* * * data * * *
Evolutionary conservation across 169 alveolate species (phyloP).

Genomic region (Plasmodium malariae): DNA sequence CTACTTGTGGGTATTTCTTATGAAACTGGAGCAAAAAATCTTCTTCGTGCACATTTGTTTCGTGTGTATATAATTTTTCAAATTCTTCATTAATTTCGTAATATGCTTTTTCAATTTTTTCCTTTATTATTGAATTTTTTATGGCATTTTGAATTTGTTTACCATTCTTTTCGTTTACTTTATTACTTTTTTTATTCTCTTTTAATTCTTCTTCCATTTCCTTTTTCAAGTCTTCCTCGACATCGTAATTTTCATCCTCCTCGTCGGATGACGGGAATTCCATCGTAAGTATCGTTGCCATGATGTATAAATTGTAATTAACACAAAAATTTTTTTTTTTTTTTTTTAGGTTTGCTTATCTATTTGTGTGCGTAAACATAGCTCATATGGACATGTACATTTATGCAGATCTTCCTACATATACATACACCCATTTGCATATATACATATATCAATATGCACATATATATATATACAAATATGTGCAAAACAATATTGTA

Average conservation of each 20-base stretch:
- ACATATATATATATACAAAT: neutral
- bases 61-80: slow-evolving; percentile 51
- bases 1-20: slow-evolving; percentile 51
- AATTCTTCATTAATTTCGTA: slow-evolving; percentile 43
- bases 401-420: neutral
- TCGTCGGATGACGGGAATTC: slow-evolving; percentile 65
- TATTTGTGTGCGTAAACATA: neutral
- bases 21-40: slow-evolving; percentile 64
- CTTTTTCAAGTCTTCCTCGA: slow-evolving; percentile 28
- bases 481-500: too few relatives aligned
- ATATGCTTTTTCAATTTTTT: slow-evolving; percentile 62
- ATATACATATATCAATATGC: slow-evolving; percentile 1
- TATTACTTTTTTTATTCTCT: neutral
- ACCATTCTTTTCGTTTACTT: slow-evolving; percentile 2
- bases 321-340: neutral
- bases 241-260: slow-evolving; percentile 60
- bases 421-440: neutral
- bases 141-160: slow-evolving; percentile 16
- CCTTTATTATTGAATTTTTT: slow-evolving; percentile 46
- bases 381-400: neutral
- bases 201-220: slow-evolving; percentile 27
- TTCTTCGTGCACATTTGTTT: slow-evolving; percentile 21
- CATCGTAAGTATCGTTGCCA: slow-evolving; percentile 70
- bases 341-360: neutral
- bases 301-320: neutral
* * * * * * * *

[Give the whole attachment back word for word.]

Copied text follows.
Evolutionary conservation across 169 alveolate species (phyloP).

Genomic region (Plasmodium malariae): DNA sequence CTACTTGTGGGTATTTCTTATGAAACTGGAGCAAAAAATCTTCTTCGTGCACATTTGTTTCGTGTGTATATAATTTTTCAAATTCTTCATTAATTTCGTAATATGCTTTTTCAATTTTTTCCTTTATTATTGAATTTTTTATGGCATTTTGAATTTGTTTACCATTCTTTTCGTTTACTTTATTACTTTTTTTATTCTCTTTTAATTCTTCTTCCATTTCCTTTTTCAAGTCTTCCTCGACATCGTAATTTTCATCCTCCTCGTCGGATGACGGGAATTCCATCGTAAGTATCGTTGCCATGATGTATAAATTGTAATTAACACAAAAATTTTTTTTTTTTTTTTTTAGGTTTGCTTATCTATTTGTGTGCGTAAACATAGCTCATATGGACATGTACATTTATGCAGATCTTCCTACATATACATACACCCATTTGCATATATACATATATCAATATGCACATATATATATATACAAATATGTGCAAAACAATATTGTA

Average conservation of each 20-base stretch:
- ACATATATATATATACAAAT: neutral
- bases 61-80: slow-evolving; percentile 51
- bases 1-20: slow-evolving; percentile 51
- AATTCTTCATTAATTTCGTA: slow-evolving; percentile 43
- bases 401-420: neutral
- TCGTCGGATGACGGGAATTC: slow-evolving; percentile 65
- TATTTGTGTGCGTAAACATA: neutral
- bases 21-40: slow-evolving; percentile 64
- CTTTTTCAAGTCTTCCTCGA: slow-evolving; percentile 28
- bases 481-500: too few relatives aligned
- ATATGCTTTTTCAATTTTTT: slow-evolving; percentile 62
- ATATACATATATCAATATGC: slow-evolving; percentile 1
- TATTACTTTTTTTATTCTCT: neutral
- ACCATTCTTTTCGTTTACTT: slow-evolving; percentile 2
- bases 321-340: neutral
- bases 241-260: slow-evolving; percentile 60
- bases 421-440: neutral
- bases 141-160: slow-evolving; percentile 16
- CCTTTATTATTGAATTTTTT: slow-evolving; percentile 46
- bases 381-400: neutral
- bases 201-220: slow-evolving; percentile 27
- TTCTTCGTGCACATTTGTTT: slow-evolving; percentile 21
- CATCGTAAGTATCGTTGCCA: slow-evolving; percentile 70
- bases 341-360: neutral
- bases 301-320: neutral